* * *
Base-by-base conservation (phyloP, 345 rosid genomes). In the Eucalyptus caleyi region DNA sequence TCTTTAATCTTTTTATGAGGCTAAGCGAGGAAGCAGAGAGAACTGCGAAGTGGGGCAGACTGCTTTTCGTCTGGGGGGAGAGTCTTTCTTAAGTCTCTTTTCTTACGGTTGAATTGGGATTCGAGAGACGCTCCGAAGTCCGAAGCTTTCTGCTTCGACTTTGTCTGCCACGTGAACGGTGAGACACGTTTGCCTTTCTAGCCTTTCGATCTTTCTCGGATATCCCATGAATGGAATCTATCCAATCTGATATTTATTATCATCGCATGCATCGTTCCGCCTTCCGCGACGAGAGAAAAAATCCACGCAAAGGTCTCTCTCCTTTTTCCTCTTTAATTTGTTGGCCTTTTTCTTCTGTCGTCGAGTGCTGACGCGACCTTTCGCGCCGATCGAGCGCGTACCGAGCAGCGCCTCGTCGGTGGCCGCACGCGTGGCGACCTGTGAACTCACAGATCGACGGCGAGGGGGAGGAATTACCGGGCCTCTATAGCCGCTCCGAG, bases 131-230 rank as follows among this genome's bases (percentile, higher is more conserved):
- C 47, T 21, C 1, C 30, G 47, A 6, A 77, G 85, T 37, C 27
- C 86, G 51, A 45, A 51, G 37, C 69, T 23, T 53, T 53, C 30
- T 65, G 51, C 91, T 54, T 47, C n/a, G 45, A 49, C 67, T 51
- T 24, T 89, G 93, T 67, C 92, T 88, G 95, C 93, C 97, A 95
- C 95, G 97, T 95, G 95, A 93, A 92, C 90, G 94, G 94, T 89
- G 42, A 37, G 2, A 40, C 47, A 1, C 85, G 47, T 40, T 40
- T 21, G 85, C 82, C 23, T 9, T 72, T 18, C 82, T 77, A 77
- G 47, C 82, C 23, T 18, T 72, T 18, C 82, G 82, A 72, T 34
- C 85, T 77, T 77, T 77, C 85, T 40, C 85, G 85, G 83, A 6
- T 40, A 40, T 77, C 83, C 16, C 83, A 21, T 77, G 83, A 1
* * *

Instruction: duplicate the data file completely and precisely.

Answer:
Base-by-base conservation (phyloP, 345 rosid genomes). In the Eucalyptus caleyi region DNA sequence TCTTTAATCTTTTTATGAGGCTAAGCGAGGAAGCAGAGAGAACTGCGAAGTGGGGCAGACTGCTTTTCGTCTGGGGGGAGAGTCTTTCTTAAGTCTCTTTTCTTACGGTTGAATTGGGATTCGAGAGACGCTCCGAAGTCCGAAGCTTTCTGCTTCGACTTTGTCTGCCACGTGAACGGTGAGACACGTTTGCCTTTCTAGCCTTTCGATCTTTCTCGGATATCCCATGAATGGAATCTATCCAATCTGATATTTATTATCATCGCATGCATCGTTCCGCCTTCCGCGACGAGAGAAAAAATCCACGCAAAGGTCTCTCTCCTTTTTCCTCTTTAATTTGTTGGCCTTTTTCTTCTGTCGTCGAGTGCTGACGCGACCTTTCGCGCCGATCGAGCGCGTACCGAGCAGCGCCTCGTCGGTGGCCGCACGCGTGGCGACCTGTGAACTCACAGATCGACGGCGAGGGGGAGGAATTACCGGGCCTCTATAGCCGCTCCGAG, bases 131-230 rank as follows among this genome's bases (percentile, higher is more conserved):
- C 47, T 21, C 1, C 30, G 47, A 6, A 77, G 85, T 37, C 27
- C 86, G 51, A 45, A 51, G 37, C 69, T 23, T 53, T 53, C 30
- T 65, G 51, C 91, T 54, T 47, C n/a, G 45, A 49, C 67, T 51
- T 24, T 89, G 93, T 67, C 92, T 88, G 95, C 93, C 97, A 95
- C 95, G 97, T 95, G 95, A 93, A 92, C 90, G 94, G 94, T 89
- G 42, A 37, G 2, A 40, C 47, A 1, C 85, G 47, T 40, T 40
- T 21, G 85, C 82, C 23, T 9, T 72, T 18, C 82, T 77, A 77
- G 47, C 82, C 23, T 18, T 72, T 18, C 82, G 82, A 72, T 34
- C 85, T 77, T 77, T 77, C 85, T 40, C 85, G 85, G 83, A 6
- T 40, A 40, T 77, C 83, C 16, C 83, A 21, T 77, G 83, A 1